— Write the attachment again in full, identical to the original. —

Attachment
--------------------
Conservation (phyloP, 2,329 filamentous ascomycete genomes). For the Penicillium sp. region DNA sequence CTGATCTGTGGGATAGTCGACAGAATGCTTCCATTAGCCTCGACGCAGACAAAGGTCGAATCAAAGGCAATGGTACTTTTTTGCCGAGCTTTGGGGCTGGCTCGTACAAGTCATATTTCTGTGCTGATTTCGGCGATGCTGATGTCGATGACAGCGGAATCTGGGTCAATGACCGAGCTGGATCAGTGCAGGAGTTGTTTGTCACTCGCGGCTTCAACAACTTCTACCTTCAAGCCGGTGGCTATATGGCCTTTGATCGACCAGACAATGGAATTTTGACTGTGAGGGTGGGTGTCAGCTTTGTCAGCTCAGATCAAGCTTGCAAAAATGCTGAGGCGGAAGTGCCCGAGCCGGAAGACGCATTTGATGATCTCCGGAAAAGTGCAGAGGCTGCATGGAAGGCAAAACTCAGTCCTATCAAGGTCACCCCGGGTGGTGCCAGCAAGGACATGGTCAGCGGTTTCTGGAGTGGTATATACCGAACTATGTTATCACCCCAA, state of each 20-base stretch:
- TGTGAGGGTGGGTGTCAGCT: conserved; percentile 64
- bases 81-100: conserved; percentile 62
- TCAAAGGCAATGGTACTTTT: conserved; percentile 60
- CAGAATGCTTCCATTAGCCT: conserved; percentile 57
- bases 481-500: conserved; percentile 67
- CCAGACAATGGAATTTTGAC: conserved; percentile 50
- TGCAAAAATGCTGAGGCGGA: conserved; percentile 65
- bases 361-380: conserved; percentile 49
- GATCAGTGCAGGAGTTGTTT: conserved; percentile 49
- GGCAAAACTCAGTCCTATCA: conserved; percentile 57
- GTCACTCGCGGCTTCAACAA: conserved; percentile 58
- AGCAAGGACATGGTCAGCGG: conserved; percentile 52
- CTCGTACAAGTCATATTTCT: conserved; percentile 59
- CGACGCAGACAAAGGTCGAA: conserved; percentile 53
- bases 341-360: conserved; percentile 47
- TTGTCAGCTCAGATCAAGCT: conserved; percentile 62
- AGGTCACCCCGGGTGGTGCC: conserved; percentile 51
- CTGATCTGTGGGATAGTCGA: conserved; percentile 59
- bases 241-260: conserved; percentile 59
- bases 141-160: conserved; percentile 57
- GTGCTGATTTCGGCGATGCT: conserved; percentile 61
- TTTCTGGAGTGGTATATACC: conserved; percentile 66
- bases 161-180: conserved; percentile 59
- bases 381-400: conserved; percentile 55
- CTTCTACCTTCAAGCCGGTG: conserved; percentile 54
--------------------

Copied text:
Conservation (phyloP, 2,329 filamentous ascomycete genomes). For the Penicillium sp. region DNA sequence CTGATCTGTGGGATAGTCGACAGAATGCTTCCATTAGCCTCGACGCAGACAAAGGTCGAATCAAAGGCAATGGTACTTTTTTGCCGAGCTTTGGGGCTGGCTCGTACAAGTCATATTTCTGTGCTGATTTCGGCGATGCTGATGTCGATGACAGCGGAATCTGGGTCAATGACCGAGCTGGATCAGTGCAGGAGTTGTTTGTCACTCGCGGCTTCAACAACTTCTACCTTCAAGCCGGTGGCTATATGGCCTTTGATCGACCAGACAATGGAATTTTGACTGTGAGGGTGGGTGTCAGCTTTGTCAGCTCAGATCAAGCTTGCAAAAATGCTGAGGCGGAAGTGCCCGAGCCGGAAGACGCATTTGATGATCTCCGGAAAAGTGCAGAGGCTGCATGGAAGGCAAAACTCAGTCCTATCAAGGTCACCCCGGGTGGTGCCAGCAAGGACATGGTCAGCGGTTTCTGGAGTGGTATATACCGAACTATGTTATCACCCCAA, state of each 20-base stretch:
- TGTGAGGGTGGGTGTCAGCT: conserved; percentile 64
- bases 81-100: conserved; percentile 62
- TCAAAGGCAATGGTACTTTT: conserved; percentile 60
- CAGAATGCTTCCATTAGCCT: conserved; percentile 57
- bases 481-500: conserved; percentile 67
- CCAGACAATGGAATTTTGAC: conserved; percentile 50
- TGCAAAAATGCTGAGGCGGA: conserved; percentile 65
- bases 361-380: conserved; percentile 49
- GATCAGTGCAGGAGTTGTTT: conserved; percentile 49
- GGCAAAACTCAGTCCTATCA: conserved; percentile 57
- GTCACTCGCGGCTTCAACAA: conserved; percentile 58
- AGCAAGGACATGGTCAGCGG: conserved; percentile 52
- CTCGTACAAGTCATATTTCT: conserved; percentile 59
- CGACGCAGACAAAGGTCGAA: conserved; percentile 53
- bases 341-360: conserved; percentile 47
- TTGTCAGCTCAGATCAAGCT: conserved; percentile 62
- AGGTCACCCCGGGTGGTGCC: conserved; percentile 51
- CTGATCTGTGGGATAGTCGA: conserved; percentile 59
- bases 241-260: conserved; percentile 59
- bases 141-160: conserved; percentile 57
- GTGCTGATTTCGGCGATGCT: conserved; percentile 61
- TTTCTGGAGTGGTATATACC: conserved; percentile 66
- bases 161-180: conserved; percentile 59
- bases 381-400: conserved; percentile 55
- CTTCTACCTTCAAGCCGGTG: conserved; percentile 54